Wiley spins a florid plot as disinhibited, and ultimately as exhausting to deal with, as his hero.


A wacko theft launches a second case for a private eye who just can’t shut up.

The shot that retired Sam Kelson from the Chicago PD in Trouble in Mind (2020) left him unable to lie or filter his thoughts, or sometimes even recognize himself in the mirror. Despite these disabilities, attractive business owner Genevieve Bower thinks he’s the one to recover all the knockoff Jimmy Choos that 1980s-music DJ Jeremy Oliver ended their nine-day fling by walking off with. (The client might have thought twice if she’d seen what Kelson did the moment their initial meeting ended.) Meanwhile, one-armed bookkeeper Marty LeCoeur, Kelson’s old friend,  is being pressed by the brain trust at G&G Private Equity—wealthy Harold Crane, his cold-eyed daughter, Sylvia, and Chip Voudreaux—to do some creative accounting that will leave them even wealthier. Marty won’t do it, but his nephew Neto, a young hacker who already has a record, is willing. Bad mistake. Moments before Neto completes the transaction, a bomb smuggled into the library where he’s working kills homeless Afghan War vet Victor Almonte and Amy Runeski, an unemployed mother suing for divorce, and sends Neto to the hospital with a dire diagnosis. Against every rule but that of formula fiction, the two cases turn out to be connected through a hush-hush thumb drive that was the real prize stolen from Kelson’s client. Can he avoid telling the many supporting crooks who press him for information exactly how much he knows for long enough for them to wipe each other out?

Wiley spins a florid plot as disinhibited, and ultimately as exhausting to deal with, as his hero.

Pub Date: Aug. 4, 2020

ISBN: 978-0-7278-8982-9

Page Count: 224

Publisher: Severn House

Review Posted Online: May 18, 2020

Kirkus Reviews Issue: June 1, 2020

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A compelling portrait of a marriage gone desperately sour.


In December 1926, mystery writer Agatha Christie really did disappear for 11 days. Was it a hoax? Or did her husband resort to foul play?

When Agatha meets Archie on a dance floor in 1912, the obscure yet handsome pilot quickly sweeps her off her feet with his daring. Archie seems smitten with her. Defying her family’s expectations, Agatha consents to marry Archie rather than her intended, the reliable yet boring Reggie Lucy. Although the war keeps them apart, straining their early marriage, Agatha finds meaningful work as a nurse and dispensary assistant, jobs that teach her a lot about poisons, knowledge that helps shape her early short stories and novels. While Agatha’s career flourishes after the war, Archie suffers setback after setback. Determined to keep her man happy, Agatha finds herself cooking elaborate meals, squelching her natural affections for their daughter (after all, Archie must always feel like the most important person in her life), and downplaying her own troubles, including her grief over her mother's death. Nonetheless, Archie grows increasingly morose. In fact, he is away from home the day Agatha disappears. By the time Detective Chief Constable Kenward arrives, Agatha has already been missing for a day. After discovering—and burning—a mysterious letter from Agatha, Archie is less than eager to help the police. His reluctance and arrogance work against him, and soon the police, the newspapers, the Christies’ staff, and even his daughter’s classmates suspect him of harming his wife. Benedict concocts a worthy mystery of her own, as chapters alternate between Archie’s negotiation of the investigation and Agatha’s recounting of their relationship. She keeps the reader guessing: Which narrator is reliable? Who is the real villain?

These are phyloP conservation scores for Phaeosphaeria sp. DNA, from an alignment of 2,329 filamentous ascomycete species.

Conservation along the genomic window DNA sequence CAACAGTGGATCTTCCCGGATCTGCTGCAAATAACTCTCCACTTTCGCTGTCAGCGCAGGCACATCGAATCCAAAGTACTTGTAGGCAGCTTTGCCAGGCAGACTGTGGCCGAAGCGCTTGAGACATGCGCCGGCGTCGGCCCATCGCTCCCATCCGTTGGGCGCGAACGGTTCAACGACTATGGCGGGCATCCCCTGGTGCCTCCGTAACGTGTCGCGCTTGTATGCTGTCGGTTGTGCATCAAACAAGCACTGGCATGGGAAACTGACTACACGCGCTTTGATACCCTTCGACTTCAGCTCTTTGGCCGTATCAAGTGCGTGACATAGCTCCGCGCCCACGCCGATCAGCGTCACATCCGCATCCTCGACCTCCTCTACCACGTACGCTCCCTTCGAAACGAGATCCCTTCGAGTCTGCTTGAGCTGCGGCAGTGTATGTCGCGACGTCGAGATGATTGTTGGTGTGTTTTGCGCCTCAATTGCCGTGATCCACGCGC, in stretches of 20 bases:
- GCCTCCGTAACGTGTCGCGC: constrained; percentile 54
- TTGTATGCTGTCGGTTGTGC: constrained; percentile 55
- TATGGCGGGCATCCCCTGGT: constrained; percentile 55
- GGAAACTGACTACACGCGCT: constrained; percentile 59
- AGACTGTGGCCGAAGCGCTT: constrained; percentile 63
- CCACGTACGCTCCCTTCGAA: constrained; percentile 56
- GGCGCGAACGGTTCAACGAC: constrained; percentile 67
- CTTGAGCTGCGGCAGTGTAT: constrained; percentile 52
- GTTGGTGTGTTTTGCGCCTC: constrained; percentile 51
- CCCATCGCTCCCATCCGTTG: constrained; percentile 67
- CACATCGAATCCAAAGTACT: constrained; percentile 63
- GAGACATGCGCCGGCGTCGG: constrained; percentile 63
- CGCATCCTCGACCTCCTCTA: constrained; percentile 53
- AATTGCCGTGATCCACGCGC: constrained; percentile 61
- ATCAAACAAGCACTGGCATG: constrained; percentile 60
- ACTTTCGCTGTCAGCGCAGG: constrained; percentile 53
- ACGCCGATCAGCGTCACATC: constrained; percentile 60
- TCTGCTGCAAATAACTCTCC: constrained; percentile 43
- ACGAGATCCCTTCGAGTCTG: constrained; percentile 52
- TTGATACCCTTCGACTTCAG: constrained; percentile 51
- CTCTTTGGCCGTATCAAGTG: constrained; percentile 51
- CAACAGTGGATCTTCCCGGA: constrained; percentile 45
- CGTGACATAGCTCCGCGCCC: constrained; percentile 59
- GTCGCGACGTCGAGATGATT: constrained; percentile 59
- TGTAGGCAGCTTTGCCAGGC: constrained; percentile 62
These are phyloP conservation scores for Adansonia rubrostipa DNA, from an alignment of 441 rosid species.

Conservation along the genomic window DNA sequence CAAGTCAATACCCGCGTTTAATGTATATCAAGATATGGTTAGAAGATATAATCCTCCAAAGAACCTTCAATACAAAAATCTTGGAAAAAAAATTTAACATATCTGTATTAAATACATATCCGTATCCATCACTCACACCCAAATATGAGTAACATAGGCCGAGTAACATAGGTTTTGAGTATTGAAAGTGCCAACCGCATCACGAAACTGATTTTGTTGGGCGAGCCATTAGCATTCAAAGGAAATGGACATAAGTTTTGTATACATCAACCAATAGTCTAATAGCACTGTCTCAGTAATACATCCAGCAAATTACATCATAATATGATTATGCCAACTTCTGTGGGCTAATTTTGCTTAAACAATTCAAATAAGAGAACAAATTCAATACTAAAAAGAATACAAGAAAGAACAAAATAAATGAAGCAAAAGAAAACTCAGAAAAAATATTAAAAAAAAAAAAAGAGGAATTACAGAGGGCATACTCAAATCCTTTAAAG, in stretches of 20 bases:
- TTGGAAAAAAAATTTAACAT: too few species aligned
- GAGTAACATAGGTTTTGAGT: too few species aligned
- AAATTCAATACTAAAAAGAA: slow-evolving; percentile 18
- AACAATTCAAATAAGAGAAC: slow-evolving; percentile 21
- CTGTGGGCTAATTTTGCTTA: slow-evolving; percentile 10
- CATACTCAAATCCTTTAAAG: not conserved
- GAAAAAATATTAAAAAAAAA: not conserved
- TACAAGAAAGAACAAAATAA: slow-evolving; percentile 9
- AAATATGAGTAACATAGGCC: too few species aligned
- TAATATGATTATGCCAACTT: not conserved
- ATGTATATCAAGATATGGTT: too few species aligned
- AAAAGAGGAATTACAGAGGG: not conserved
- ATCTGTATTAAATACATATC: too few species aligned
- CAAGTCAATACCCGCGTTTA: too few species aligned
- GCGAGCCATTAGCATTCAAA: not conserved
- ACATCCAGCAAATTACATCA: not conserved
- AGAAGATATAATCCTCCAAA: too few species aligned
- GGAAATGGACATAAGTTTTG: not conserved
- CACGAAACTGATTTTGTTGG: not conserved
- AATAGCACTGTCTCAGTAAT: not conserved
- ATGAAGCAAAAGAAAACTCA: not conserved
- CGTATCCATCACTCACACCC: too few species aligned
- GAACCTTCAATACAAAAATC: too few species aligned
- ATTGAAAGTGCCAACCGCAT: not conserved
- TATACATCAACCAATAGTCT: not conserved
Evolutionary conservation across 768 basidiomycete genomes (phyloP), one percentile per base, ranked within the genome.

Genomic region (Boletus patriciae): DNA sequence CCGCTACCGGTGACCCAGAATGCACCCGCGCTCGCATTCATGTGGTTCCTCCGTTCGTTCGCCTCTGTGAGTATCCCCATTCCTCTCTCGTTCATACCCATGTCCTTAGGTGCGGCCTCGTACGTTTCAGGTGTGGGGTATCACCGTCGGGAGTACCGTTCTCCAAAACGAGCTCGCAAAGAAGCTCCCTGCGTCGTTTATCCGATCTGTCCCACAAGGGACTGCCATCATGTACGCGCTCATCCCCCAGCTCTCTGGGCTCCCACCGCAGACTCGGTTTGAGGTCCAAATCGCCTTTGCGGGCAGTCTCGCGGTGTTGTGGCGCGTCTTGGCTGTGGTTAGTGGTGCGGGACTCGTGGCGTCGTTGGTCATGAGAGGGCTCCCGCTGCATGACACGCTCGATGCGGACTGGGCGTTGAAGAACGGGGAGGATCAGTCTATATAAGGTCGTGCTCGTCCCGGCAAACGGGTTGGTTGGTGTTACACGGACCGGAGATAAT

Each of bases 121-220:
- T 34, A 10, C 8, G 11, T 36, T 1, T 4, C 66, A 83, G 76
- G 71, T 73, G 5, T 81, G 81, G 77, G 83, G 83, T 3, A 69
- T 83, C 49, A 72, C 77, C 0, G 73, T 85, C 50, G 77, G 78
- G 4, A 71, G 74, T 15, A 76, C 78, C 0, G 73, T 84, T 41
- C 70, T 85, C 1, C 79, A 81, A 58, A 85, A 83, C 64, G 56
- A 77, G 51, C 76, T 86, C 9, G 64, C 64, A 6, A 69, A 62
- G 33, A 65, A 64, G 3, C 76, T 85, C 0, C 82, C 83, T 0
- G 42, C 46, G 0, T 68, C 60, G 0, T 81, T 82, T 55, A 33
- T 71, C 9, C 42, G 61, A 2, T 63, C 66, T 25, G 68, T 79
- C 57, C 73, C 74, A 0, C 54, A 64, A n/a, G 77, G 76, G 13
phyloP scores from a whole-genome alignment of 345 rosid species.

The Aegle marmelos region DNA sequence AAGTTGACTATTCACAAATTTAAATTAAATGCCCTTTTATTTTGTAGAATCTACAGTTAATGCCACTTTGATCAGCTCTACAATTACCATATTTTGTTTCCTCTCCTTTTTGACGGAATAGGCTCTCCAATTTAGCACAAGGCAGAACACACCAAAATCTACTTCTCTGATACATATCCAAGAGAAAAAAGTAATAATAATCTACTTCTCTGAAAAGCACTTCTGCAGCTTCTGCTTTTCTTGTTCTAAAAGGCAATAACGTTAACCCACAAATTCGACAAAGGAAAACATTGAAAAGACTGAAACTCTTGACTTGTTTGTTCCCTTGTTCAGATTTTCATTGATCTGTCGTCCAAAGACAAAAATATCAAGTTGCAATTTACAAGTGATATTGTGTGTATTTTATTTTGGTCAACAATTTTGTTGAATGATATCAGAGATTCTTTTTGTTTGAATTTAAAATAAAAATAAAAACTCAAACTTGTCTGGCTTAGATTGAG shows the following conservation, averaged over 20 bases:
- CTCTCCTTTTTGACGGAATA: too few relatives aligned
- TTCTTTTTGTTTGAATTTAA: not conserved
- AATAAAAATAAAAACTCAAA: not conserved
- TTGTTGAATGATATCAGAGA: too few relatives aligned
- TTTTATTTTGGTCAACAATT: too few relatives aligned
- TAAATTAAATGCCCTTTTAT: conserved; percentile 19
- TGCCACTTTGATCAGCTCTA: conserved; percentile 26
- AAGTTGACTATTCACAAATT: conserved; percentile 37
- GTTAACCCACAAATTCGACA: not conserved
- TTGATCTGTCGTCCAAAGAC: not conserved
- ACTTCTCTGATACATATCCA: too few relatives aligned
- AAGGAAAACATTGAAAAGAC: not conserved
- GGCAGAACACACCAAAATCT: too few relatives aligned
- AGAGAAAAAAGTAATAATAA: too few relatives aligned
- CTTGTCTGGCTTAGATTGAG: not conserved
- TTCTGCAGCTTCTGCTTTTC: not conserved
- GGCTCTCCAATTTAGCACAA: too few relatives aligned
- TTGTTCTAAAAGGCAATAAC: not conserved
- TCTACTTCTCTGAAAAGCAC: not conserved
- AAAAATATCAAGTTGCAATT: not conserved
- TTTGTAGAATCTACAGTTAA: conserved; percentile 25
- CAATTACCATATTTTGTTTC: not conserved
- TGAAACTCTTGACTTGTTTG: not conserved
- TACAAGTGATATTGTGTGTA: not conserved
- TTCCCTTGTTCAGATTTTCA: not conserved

A compelling portrait of a marriage gone desperately sour.

Pub Date: Dec. 29, 2020

ISBN: 978-1-4926-8272-1

Page Count: 288

Publisher: Sourcebooks Landmark

Review Posted Online: Sept. 30, 2020

Kirkus Reviews Issue: Oct. 15, 2020

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Crave chills and thrills but don’t have time for a King epic? This will do the job before bedtime. Not that you’ll sleep.

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Horrormeister King follows a boy’s journey from childhood to adolescence among the dead—and their even creepier living counterparts.

Jamie Conklin sees dead people. Not for very long—they fade away after a week or so—but during that time he can talk to them, ask them questions, and compel them to answer truthfully. His uncanny gift at first seems utterly unrelated to his mother Tia’s work as a literary agent, but the links become disturbingly clear when her star client, Regis Thomas, dies shortly after starting work on the newest entry in his bestselling Roanoke Saga, and Tia and her lover, NYPD Detective Liz Dutton, drive Jamie out to Cobblestone Cottage to encourage the late author to dictate an outline of his latest page-turner so that Tia, who’s fallen on hard times, can write it in his name instead of returning his advance and her cut. Now that she’s seen what Jamie can do, Liz takes it on herself to arrange an interview in which Jamie will ask Kenneth Therriault, a serial bomber who’s just killed himself, where he’s stowed his latest explosive device before it can explode posthumously. His post-mortem encounter with Therriault exacts a high price on Jamie, who now finds himself more haunted than ever, though he never gives up on the everyday experiences in which King roots all his nightmares.

Crave chills and thrills but don’t have time for a King epic? This will do the job before bedtime. Not that you’ll sleep.

Pub Date: March 2, 2021

ISBN: 978-1-7890-9649-1

Page Count: 256

Publisher: Hard Case Crime

Review Posted Online: Dec. 26, 2020

Kirkus Reviews Issue: Jan. 15, 2021

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